He started out thinking it was a practical joke on the part of his late uncle. However, following his posthumous instructions pulls Tom into an alien environment, and face to face with his late uncle's employer. There, he learns that he's been recommended for the vacant position. At first, it's just a job of fetching mysterious gray boxes located at various locations on earth, and tele-porting them to their intended destination by shooting a glass "gun" at them. Strange and wonderful, and a lot more lucrative than driving an Edinburgh taxi, but suddenly things get strange. He realises that things aren't as they seem. He meets others, including Fanshawe, who looks about 30, but has combat experience spanning hundreds of years, who introduces him to the network of alternate earths -- think of them as parallel universes.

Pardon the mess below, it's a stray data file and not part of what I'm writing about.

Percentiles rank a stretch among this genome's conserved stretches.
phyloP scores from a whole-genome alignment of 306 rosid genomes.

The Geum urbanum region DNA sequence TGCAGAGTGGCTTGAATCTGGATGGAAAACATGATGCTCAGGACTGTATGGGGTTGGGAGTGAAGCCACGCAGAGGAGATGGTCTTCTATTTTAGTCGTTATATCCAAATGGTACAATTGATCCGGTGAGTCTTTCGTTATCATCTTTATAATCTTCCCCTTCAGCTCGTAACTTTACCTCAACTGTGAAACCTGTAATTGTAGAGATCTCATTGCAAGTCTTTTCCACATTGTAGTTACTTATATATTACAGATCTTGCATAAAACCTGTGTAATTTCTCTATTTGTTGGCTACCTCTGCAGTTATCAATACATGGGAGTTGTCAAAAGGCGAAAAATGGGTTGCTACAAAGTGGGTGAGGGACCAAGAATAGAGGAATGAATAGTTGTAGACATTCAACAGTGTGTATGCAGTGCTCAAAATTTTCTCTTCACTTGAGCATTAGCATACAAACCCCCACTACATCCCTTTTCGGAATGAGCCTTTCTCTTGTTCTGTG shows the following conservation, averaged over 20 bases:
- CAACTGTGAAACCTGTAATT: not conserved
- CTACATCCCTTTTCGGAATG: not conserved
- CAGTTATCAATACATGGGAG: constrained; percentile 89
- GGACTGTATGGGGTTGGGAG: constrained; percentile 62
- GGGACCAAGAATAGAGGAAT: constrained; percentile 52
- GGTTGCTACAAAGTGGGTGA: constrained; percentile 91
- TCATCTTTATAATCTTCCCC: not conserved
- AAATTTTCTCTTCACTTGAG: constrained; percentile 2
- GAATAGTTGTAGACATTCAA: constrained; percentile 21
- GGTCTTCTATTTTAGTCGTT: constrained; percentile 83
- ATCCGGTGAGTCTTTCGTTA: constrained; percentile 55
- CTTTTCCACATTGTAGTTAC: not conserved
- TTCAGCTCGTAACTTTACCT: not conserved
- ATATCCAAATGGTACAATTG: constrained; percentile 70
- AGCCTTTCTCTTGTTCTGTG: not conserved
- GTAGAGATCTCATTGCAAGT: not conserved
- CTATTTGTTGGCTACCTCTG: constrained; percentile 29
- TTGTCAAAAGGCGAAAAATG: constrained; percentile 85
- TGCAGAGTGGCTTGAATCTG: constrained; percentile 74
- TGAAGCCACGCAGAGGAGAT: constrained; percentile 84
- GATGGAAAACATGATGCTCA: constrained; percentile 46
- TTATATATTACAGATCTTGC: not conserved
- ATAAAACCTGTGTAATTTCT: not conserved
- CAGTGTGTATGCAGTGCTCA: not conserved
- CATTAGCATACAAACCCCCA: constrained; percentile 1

Most of the "earths" are a part of a federation, and through the narrative we discover the politics, powerful inter-world organisations, underground groups, and worlds in various states of progress and/or decay. Being peopled by humans (no aliens or interstellar travel), there's also the corruption, greed, "inconvenient truths" that seem too pervasive to rectify; but also good-hearted people who simply want to see justice and mercy. Our own earth isn't a part of the Federation, and is in trouble.
Alistair Potter plunges us into this world with a style that, though one couldn't exactly call it witty, it invites the reader to not take things too seriously. He pulls us straight into the story, and doesn't let us stop unless we really have to fix dinner, or get some sleep. It's great storytelling. One does notice one or two things, one being that everyone seems to speak English but there's no mention of a "babble fish" or whatever technology they use on Star Trek to understand aliens on first contact. But the story is so good, it's easy to ignore that factor.
Over all, it's a great story, definitely worth a read.
I got my copy free in exchange for a fair honest review, which wasn't difficult to give because it deserves five stars anyway.